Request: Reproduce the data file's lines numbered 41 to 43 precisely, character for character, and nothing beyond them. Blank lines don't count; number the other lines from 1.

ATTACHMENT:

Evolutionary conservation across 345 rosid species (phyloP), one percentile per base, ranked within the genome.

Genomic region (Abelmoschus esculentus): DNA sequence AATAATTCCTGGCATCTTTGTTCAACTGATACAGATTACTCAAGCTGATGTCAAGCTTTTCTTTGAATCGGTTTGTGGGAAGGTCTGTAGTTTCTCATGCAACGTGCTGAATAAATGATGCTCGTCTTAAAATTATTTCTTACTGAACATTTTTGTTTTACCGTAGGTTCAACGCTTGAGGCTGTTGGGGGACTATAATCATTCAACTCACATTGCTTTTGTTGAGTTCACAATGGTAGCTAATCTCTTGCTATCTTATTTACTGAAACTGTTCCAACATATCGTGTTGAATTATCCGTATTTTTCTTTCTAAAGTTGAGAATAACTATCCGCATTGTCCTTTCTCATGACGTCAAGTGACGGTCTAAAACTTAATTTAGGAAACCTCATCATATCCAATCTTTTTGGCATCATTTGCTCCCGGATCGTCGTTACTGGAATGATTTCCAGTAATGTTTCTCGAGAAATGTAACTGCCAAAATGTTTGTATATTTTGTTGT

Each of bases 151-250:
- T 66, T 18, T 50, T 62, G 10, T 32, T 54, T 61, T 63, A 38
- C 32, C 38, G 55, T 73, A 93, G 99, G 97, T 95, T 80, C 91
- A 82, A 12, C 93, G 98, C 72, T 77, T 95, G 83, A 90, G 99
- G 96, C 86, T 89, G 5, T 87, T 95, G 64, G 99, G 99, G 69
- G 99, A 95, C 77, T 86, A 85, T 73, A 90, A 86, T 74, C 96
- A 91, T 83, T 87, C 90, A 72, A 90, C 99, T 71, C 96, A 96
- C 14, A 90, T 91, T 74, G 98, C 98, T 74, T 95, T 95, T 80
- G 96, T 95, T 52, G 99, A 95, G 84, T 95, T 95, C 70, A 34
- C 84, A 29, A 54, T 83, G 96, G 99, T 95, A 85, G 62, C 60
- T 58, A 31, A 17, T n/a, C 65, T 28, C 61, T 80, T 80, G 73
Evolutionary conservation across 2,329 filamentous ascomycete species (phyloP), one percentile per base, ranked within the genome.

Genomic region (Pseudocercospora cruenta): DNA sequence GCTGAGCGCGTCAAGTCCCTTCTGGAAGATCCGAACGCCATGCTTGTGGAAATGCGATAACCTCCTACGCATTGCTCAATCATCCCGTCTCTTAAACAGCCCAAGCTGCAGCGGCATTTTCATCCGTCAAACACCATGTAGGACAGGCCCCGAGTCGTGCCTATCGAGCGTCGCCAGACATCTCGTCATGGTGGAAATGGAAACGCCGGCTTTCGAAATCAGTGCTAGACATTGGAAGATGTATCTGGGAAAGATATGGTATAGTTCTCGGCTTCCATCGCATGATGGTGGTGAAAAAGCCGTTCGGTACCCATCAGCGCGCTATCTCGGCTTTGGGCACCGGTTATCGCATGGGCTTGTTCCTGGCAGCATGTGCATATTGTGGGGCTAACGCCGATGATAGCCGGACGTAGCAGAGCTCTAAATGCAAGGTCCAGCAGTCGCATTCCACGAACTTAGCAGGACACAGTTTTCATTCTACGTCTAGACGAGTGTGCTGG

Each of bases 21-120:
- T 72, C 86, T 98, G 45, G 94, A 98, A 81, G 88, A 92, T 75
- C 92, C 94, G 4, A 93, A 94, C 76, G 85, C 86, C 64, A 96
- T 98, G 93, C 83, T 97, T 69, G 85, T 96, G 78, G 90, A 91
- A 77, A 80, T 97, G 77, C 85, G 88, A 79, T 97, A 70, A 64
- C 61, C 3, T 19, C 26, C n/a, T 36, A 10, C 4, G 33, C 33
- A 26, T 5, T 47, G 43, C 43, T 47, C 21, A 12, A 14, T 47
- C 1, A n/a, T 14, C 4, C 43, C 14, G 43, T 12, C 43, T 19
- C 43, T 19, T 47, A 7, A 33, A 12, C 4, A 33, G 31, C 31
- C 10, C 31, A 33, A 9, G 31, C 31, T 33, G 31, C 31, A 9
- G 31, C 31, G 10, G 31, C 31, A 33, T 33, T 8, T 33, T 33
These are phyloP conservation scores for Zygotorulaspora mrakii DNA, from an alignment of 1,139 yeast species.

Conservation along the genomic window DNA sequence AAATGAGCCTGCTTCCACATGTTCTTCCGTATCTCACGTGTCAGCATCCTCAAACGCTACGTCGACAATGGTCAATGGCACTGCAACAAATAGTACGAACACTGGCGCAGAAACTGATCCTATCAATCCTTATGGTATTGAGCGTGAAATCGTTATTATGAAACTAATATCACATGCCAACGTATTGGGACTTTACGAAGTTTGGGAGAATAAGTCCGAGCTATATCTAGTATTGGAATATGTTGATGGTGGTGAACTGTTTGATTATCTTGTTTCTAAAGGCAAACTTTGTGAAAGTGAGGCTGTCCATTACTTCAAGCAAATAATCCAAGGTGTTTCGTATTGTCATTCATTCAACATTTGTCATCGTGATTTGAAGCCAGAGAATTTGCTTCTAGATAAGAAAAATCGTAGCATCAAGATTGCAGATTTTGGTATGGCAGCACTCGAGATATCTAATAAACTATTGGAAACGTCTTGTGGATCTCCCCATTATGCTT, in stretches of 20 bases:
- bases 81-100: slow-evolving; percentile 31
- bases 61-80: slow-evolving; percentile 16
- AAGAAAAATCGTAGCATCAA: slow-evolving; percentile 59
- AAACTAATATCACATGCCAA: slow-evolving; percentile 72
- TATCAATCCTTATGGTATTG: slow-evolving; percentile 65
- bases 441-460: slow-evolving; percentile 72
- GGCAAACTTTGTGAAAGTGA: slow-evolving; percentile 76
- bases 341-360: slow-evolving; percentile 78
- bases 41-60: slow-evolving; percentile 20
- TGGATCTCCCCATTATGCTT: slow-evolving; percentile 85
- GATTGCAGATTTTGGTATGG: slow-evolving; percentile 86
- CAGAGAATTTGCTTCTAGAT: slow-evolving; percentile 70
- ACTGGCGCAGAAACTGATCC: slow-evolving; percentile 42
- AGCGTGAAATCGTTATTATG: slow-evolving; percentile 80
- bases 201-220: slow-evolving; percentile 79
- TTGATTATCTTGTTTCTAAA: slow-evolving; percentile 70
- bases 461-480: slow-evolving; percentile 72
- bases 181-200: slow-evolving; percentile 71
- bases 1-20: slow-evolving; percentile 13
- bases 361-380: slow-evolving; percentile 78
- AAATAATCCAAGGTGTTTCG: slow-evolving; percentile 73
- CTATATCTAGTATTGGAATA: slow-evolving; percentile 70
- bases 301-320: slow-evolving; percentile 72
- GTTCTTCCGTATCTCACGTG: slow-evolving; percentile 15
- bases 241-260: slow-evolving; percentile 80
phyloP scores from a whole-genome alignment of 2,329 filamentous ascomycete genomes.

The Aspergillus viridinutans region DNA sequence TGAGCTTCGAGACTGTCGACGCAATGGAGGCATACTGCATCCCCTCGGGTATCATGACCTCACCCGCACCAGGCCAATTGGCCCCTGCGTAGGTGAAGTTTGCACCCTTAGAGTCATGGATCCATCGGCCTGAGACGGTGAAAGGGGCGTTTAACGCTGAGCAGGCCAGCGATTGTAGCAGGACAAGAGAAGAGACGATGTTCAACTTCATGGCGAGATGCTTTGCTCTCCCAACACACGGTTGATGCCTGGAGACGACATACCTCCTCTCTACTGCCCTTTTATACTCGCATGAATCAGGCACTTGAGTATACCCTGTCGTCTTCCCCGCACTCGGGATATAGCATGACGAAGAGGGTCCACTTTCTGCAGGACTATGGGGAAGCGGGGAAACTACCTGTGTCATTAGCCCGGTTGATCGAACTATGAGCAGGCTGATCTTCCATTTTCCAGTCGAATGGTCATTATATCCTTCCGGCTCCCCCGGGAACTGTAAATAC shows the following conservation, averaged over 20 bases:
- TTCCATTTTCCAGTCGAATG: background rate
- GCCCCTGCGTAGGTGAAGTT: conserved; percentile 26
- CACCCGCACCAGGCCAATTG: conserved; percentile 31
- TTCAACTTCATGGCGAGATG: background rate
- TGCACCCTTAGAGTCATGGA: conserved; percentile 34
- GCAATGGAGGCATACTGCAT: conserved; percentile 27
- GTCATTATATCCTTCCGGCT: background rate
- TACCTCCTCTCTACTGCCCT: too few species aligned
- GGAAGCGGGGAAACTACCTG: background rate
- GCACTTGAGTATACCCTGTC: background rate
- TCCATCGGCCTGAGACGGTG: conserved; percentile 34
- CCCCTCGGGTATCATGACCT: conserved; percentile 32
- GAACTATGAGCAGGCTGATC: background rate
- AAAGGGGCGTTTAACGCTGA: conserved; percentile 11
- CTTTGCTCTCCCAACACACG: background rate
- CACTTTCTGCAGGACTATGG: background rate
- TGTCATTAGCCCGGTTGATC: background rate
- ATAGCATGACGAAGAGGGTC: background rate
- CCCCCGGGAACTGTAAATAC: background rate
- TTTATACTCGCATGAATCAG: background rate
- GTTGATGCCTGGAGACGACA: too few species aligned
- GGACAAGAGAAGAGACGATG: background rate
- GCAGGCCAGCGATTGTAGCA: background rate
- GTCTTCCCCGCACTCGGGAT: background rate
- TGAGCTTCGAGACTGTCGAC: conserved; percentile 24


- ACTGGCGCAGAAACTGATCC: slow-evolving; percentile 42
- AGCGTGAAATCGTTATTATG: slow-evolving; percentile 80
- bases 201-220: slow-evolving; percentile 79